Medical Publisher Launches Beta Health Wiki

Publisher Elsevier's clinical wiki, WiserWiki, could help overcome consumers' lack of trust about online health care information.

Science, technical and medical publisher Elsevier's WiserWiki, a clinical health information wiki created by board-certified doctors, could be a big factor in helping consumers overcome their distrust of online health information.

WiserWiki, launched in November 2007 and currently in beta, is like other wikis in that it allows users to create and power a collaborative, community Web site that is populated with information contributed by community members.

But WiserWiki differs in that the basis for the wiki is Elsevier's "Textbook of Primary Care Medicine, Third Edition," by John Noble, published in 2001. That content can only be added to or edited by board certified doctors "to ensure that the information is as trustworthy and reliable as possible," according to a statement on the WiserWiki site.

However, consumers can view contributors' names and the changes they've made to the site. The consumer can then use that information to evaluate recent updates and validate the accuracy of the content on the site, an Elsevier spokesperson said.

Julie Snyder, an analyst at Forrester, said that wikis with pre-qualified authors and editors such as WiserWiki could help overcome one of the major stumbling blocks to consumer adoption of online health information -- trust.

"That is a paradox we see with a lot of online health content right now. [Consumers] are migrating to the Web to get health content, but they have problems determining accuracy," she said.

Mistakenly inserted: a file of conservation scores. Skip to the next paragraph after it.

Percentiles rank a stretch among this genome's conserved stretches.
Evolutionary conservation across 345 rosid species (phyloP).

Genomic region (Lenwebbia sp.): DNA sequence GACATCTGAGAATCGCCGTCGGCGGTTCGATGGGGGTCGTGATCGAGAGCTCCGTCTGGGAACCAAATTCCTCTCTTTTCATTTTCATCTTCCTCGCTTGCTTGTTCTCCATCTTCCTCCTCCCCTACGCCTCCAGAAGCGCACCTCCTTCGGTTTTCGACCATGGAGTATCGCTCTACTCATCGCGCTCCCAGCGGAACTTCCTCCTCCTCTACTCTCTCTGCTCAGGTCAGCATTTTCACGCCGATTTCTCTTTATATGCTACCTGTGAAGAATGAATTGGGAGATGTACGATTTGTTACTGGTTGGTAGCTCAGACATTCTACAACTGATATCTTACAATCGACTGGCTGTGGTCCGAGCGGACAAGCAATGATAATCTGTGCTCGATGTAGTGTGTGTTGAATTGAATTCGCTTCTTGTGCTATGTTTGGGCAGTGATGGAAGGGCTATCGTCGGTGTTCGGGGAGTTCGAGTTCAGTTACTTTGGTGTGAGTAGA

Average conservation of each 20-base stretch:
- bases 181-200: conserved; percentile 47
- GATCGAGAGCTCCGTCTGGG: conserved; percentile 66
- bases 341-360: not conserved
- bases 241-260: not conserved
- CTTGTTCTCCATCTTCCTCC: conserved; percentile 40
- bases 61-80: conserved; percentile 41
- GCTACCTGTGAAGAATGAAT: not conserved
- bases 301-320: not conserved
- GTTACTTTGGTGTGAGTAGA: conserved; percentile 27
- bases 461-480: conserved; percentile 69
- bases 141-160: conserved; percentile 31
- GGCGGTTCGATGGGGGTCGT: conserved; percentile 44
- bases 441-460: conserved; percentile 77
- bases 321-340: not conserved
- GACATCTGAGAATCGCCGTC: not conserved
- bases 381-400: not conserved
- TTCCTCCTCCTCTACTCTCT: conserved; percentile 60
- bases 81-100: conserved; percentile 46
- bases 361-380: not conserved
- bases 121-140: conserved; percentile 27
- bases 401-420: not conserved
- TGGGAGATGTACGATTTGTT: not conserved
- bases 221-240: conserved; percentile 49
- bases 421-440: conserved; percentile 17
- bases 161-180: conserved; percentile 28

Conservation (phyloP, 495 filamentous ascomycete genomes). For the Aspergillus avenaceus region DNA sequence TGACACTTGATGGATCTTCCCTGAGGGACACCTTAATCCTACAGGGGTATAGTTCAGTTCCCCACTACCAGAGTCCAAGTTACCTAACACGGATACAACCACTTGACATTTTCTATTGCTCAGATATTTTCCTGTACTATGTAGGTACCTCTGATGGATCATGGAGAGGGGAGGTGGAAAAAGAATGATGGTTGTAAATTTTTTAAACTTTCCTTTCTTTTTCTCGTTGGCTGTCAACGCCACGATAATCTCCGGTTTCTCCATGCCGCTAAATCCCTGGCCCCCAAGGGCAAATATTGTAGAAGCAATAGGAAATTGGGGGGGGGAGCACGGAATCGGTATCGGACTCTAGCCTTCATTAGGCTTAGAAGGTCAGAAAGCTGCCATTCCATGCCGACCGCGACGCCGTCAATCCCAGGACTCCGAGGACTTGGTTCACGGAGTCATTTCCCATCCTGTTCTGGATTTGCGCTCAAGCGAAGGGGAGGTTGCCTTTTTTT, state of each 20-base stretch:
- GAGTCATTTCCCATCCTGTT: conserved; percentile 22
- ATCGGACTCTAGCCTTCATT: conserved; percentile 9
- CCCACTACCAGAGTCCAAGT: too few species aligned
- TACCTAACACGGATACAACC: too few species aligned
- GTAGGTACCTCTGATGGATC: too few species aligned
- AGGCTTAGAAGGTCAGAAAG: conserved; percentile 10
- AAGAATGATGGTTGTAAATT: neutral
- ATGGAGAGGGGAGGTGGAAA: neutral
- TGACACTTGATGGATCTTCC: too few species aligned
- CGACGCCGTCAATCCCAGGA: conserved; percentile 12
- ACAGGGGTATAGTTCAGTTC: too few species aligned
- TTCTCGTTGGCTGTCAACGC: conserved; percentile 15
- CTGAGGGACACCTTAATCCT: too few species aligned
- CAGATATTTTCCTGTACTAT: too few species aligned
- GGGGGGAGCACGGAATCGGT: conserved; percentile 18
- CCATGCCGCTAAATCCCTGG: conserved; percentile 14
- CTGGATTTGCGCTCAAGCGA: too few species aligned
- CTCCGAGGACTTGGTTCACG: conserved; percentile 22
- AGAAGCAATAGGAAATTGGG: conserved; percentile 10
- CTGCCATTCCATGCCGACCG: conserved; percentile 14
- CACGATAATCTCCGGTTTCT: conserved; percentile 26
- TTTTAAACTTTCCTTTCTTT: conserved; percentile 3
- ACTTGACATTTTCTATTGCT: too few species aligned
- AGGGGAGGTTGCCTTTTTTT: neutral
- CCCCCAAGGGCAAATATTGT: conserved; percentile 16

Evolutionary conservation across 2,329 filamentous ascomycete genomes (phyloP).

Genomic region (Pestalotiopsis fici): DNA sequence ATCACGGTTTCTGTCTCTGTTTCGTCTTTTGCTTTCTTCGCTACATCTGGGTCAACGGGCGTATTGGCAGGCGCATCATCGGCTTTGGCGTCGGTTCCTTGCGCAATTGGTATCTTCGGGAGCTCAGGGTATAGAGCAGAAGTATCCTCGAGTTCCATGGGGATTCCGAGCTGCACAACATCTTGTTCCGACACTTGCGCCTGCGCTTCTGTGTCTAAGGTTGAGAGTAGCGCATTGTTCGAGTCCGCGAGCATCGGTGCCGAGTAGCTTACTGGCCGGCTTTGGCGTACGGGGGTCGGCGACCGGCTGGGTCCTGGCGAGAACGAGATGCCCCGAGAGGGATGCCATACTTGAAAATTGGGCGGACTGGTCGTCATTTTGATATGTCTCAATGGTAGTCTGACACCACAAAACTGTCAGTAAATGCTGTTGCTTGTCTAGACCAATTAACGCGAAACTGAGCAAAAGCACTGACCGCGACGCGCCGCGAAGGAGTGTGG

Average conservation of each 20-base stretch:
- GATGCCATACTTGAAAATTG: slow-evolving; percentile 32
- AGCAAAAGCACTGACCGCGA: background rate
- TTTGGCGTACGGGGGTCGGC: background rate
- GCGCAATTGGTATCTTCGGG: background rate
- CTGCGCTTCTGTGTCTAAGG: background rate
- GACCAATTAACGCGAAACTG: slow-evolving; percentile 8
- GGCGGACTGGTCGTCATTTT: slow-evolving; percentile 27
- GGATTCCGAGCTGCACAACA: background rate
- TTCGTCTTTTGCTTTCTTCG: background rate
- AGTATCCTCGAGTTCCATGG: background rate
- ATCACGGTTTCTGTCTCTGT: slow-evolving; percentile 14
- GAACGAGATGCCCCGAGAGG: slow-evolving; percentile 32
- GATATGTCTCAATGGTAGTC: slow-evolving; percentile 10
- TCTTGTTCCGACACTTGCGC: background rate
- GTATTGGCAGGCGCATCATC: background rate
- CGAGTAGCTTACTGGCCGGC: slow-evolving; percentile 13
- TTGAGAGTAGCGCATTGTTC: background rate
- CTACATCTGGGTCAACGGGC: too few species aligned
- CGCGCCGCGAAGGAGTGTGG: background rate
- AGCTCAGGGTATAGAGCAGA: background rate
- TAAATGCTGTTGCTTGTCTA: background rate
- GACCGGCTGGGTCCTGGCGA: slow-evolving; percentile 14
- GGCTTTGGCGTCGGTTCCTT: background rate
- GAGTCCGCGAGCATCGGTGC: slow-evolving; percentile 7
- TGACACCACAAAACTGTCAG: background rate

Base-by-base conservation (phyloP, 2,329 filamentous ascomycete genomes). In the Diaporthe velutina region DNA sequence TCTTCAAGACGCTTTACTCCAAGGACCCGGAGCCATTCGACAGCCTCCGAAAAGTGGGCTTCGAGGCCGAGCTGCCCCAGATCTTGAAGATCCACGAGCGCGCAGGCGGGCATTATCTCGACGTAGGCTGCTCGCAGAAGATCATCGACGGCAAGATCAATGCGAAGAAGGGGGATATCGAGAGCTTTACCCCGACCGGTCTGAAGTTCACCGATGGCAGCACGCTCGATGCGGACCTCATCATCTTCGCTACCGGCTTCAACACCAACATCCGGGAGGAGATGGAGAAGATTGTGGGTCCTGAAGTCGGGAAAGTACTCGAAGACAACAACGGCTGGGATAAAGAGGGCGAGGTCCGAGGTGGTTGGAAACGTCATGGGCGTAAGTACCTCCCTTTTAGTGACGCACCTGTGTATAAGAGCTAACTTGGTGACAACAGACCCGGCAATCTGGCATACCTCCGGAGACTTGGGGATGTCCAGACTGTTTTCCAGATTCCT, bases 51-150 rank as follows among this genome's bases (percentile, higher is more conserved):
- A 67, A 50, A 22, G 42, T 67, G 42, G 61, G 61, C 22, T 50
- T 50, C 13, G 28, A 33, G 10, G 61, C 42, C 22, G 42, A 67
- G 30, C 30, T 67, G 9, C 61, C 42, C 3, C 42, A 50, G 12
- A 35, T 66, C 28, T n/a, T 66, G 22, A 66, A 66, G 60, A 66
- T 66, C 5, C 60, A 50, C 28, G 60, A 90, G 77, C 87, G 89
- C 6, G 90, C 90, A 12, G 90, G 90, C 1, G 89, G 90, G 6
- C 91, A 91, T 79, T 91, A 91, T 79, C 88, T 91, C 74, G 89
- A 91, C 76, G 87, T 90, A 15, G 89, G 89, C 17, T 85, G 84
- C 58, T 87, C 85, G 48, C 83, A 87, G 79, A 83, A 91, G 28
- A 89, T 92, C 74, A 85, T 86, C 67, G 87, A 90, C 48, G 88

While a December 2007 Forrester study found that 84 percent of the 7,500 surveyed consumers had researched a health topic using an online source such as a Web site, an RSS feed or an e-mail alert and that 81 percent had visited a web site, the survey showed that overall, consumers did not trust the information they found.

The Forrester study reported that 53 percent of consumers don't trust health information blogs, 46 percent don't trust social networking sites and 34 percent don't trust wikis.

Snyder said that while some of the consumer wariness is generational, and that younger users in Generation X, Y and even some younger baby boomers show higher levels of trust of online health content, the concern with accuracy is also a result of health care's historically slow technology adoption curve.

"In the health care space, technology traditionally enters the market later than other industries, for instance, retail or financial services," she said. The current mistrust of online health information mirrors the skepticism consumers felt five or ten years ago about making retail purchases online or managing their 401k and financial portfolio, Snyder said.